Community Choice Energy Legislation
Check back frequently for updates during legislative sessions (January – October every year).
Legislative Calendar Check: The legislature adjourned on September 13. The governor has until October 13 to sign bills. We will issue one more legislative update on October 17, and then will be on break until the legislature resumes business in January 2020. In the meantime, visit the CPX legislative page for occasional updates.
In this 2019 session we are monitored about 29 energy and/or climate-related bills, not all of which would directly impact Community Choice Energy. Below is a selection of highlighted bills with a brief summary, the Center’s position, if any, and the status of the bill.
Two-year bills that will come back in 2020:
AB 56 (Garcia) OPPOSE – This bill will empower the CPUC to order energy procurement based on real or perceived shortcomings in the Integrated Resource Plan submitted by Investor Owned Utilities, Direct Access providers, and CCAs. The bill will allow the CPUC to require procurement on any perceived deficiency that may be 10 to 12 years out in the future. This makes no sense, given that so much lead time would allow a CCA to address any potential problem. Read the Center’s updated July Letter of Opposition. Status: Two-year bill.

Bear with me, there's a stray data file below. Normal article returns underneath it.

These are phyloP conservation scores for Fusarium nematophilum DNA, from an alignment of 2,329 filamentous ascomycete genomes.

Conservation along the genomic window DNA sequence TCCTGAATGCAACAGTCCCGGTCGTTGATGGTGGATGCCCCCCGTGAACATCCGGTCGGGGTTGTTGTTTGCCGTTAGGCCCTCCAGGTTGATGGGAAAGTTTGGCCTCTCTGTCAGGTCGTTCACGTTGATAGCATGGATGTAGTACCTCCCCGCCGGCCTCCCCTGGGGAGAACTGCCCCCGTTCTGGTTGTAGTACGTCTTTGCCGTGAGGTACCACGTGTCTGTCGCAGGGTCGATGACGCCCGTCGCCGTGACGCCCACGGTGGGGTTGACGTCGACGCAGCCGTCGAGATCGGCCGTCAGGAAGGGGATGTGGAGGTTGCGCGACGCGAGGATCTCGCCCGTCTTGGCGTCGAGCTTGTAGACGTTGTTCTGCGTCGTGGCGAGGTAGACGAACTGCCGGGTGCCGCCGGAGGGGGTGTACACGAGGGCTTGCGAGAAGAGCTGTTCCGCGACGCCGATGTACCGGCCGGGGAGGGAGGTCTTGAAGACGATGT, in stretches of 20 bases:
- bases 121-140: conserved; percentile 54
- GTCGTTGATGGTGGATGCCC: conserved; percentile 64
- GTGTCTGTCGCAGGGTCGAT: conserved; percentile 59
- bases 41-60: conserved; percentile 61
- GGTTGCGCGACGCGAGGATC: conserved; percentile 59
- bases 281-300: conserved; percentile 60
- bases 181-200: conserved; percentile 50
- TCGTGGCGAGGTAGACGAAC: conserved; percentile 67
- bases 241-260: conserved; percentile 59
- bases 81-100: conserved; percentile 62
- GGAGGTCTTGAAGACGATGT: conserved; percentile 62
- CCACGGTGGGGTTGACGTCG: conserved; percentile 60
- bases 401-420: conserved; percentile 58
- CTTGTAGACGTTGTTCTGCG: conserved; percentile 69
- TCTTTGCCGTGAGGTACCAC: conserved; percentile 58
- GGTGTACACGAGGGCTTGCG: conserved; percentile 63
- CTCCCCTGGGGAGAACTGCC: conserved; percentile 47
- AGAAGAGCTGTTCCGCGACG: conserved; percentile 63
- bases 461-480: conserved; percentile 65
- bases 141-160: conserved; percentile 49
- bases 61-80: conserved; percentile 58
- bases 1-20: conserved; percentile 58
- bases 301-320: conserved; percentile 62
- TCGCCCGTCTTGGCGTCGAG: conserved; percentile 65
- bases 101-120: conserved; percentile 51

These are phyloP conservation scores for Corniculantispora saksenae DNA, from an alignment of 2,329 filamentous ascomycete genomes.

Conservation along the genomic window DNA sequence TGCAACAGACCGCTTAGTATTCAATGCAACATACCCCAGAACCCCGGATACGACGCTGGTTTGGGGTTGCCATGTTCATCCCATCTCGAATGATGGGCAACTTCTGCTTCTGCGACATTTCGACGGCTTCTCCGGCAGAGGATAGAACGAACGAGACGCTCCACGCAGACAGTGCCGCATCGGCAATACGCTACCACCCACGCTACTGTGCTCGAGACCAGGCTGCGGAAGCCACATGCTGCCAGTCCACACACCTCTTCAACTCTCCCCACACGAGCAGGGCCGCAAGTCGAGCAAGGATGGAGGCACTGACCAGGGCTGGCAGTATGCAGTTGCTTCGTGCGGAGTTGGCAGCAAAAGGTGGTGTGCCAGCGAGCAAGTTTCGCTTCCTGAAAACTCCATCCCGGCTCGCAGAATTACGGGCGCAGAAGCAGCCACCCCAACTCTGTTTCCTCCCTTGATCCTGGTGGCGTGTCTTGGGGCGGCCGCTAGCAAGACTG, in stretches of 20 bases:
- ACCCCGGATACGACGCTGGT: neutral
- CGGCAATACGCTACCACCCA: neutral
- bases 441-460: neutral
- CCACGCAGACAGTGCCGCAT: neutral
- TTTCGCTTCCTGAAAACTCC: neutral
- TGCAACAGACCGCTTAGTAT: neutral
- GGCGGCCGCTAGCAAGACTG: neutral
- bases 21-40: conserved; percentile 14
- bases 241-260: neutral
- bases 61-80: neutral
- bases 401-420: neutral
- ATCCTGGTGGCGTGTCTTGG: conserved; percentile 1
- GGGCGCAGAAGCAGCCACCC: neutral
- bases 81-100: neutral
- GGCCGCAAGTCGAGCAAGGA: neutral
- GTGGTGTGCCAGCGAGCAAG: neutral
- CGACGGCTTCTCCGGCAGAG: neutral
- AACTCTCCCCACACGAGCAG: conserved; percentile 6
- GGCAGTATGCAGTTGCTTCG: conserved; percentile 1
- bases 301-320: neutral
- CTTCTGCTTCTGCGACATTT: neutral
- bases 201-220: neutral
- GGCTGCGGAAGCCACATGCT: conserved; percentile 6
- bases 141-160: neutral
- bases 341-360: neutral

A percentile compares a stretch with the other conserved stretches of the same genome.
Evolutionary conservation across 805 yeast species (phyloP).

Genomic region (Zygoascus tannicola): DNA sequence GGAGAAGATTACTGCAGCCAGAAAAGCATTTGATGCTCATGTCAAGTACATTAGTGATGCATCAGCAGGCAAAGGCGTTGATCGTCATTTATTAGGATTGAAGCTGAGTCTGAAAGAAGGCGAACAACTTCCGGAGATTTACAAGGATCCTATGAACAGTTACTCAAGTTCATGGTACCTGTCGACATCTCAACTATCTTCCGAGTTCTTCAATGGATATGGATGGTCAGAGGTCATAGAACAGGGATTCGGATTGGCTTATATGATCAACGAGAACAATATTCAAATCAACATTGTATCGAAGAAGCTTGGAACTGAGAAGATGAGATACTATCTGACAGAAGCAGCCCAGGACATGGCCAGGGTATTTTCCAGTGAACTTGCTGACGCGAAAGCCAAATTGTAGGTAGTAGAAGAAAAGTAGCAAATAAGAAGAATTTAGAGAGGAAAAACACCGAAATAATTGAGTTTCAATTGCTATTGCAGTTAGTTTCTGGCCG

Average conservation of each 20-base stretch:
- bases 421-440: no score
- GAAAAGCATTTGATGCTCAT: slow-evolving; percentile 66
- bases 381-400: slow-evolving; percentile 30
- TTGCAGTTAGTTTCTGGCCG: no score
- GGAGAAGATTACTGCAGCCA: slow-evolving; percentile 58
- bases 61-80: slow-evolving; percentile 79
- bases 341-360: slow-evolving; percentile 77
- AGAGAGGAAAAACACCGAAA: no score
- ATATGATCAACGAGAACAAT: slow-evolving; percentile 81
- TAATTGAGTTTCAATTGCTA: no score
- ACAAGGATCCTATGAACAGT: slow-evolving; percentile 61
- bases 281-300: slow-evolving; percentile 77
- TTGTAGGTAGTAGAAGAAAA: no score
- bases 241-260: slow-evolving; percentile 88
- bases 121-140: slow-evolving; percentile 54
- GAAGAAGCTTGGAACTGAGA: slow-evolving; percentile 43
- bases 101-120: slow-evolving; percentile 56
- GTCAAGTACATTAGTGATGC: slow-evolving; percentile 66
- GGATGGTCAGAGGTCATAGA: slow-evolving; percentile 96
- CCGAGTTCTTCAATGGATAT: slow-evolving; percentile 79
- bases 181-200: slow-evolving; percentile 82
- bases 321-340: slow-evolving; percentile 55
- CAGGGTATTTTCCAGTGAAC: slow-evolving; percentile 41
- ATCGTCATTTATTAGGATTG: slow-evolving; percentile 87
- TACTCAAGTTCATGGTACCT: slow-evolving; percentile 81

AB 235 (Mayes) – Now dubbed the “Catastrophic Wildfire Liability Recovery Act,” this bill will allow PG&E to issue bonds to cover 2017, 2018 wildfire liabilities that ratepayers could ultimately have to pay for, and allows the CPUC to arbitrarily set a limit on the amount a transmission & distribution utility must pay as a result of catastrophic wildfire that may have been the result of their infrastructure. It is essentially a defense of status quo corporate utility dominance. Status: AB 235 is a two-year bill.